·         Visualize The Outcome. Just as an athlete sees himself scoring the winning touchdown or crossing a finish line first, so also do the SEALS train themselves to “see” the outcome they are aiming for. Amerland tells us the SEALS prime their brains for success, which in turn is reflected in the attitude with which they approach each task.

·         Cheer Yourself On. This tactic is particularly useful during their infamous Hell Week. They constantly give themselves pep talks and rationalize that many have endured the same rigors before them and succeeded.

·         Self-Control. SEALS train themselves to control primitive instincts such as anger and fear. Once they are able to do that, they become more confident in their ability to adapt and overcome.

The author concludes that these four mental tricks are adaptable to the business world as well. Furthermore, “Resisting stress, developing a strong will and mental resilience, and maintaining fortitude against adversity are desirable characteristic for any person, not just a warrior.”

The Sniper Mind is a great read for anyone, whether they’re military, police, fire, or civilian. The book is set up so that each chapter describes how to develop or improve a specific skill set and explains the science behind it. At the end of each chapter is a summary of what was contained therein. The book is actually a handbook on how to become exceptional in whatever path you choose by understanding how your brain works.

Go Inside The FBI

Today I’m visiting with William Larsh who has a new book out, The FBI, They Eat Their Young.

Hi, Bill, I’ve read your book and found it interesting and intriguing since it affords readers a glimpse into the FBI most have never seen. Please give my readers a thumbnail sketch of yourself.

Sure, John, and thanks for hosting me on your blog. I was born and raised in Perry Hall, Maryland, graduated from Towson State University, Towson, Maryland, and beganBill Larsh author pic working for the FBI in 1984.  In 1987, I was appointed as a Special Agent and was assigned to several different cities throughout my career.  I retired as a Supervisory Special Agent in 2012.  I currently live in Hanover, Pennsylvania.

How did your writing journey begin?

I honed my writing skills during my long career in the FBI.  I told countless stories of my FBI experiences to other FBI agents, friends, and family, throughout my career.  Nearly everyone seemed interested and amused by more stories.  Many FBI agents said to me, “Bill, you should write a book.  The public would never believe it.”  Following retirement, I wrote the book!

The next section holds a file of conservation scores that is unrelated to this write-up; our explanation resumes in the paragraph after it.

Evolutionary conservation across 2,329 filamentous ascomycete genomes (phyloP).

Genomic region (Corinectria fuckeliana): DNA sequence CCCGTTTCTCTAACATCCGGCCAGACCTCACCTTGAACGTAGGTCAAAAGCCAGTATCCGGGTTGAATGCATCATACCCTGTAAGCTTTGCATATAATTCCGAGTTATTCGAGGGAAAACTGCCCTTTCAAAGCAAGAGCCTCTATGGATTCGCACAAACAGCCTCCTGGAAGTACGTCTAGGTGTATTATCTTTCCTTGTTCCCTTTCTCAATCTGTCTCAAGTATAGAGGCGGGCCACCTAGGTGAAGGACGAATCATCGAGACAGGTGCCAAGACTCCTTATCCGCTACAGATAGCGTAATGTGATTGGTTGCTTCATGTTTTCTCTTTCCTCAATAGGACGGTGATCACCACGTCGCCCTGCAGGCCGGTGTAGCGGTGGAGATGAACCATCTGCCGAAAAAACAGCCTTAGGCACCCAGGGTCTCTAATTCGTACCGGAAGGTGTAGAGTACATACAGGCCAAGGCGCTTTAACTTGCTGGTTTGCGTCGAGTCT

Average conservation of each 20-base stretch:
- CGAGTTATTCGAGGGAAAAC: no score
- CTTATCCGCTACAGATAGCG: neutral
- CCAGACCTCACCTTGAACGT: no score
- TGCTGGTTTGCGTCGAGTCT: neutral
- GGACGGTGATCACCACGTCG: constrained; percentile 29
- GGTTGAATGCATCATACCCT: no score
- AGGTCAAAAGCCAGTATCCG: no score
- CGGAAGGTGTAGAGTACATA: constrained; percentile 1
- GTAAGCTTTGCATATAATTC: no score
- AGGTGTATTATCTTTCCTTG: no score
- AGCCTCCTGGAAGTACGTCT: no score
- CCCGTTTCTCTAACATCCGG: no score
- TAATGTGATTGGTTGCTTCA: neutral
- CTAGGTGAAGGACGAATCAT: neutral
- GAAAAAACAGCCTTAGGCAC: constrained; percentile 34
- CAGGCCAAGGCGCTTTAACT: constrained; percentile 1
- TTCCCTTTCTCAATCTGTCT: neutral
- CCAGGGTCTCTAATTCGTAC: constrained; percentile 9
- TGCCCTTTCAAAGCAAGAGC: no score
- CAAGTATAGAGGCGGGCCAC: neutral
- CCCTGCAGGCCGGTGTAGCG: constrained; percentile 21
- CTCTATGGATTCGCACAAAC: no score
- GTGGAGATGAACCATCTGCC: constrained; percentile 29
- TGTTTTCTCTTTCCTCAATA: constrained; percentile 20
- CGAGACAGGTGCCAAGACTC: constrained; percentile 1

Tell us a bit about your new book, The FBI, They Eat Their Young.

fbi book larshThis book is an honest and detailed memoir of an agent’s career, providing the reader with the unique and amusing story of one agent’s journey from his first day of work until his retirement.  My story, however, exposes a dark side of FBI management in a callous bureaucracy, illustrating their pettiness, vindictiveness, massive egos, and retaliatory nature.

Have you written any other books?

I published my first book in December 2016, a novel entitled “L’Archevêque” based on the true story of my ancestor, Paul L’Archevêque, a French fur trader who traded with the Shawnee Indians in the Ohio Valley in the 1700s.

What are your passions, hobbies, family?

Golfing has always been my passion.  I also enjoy traveling, working out, bicycling, watching old movies, and listening to my favorite music.  My favorite travel destination is the Highlands of Scotland, where my grandmother, Elizabeth Chisholm Larsh, was born.  My family and I enjoy visiting our Chisholm cousins in Scotland, hiking the mountains in the Highlands, and playing golf on Scottish Links courses.  I have been married for over 33 years to my wife, Cindy.  We have two grown children, Ethan, age 27, and Mary, age 26.  We also enjoy visiting our extended families that live mainly in Maryland and Pennsylvania.

What is life after retirement like?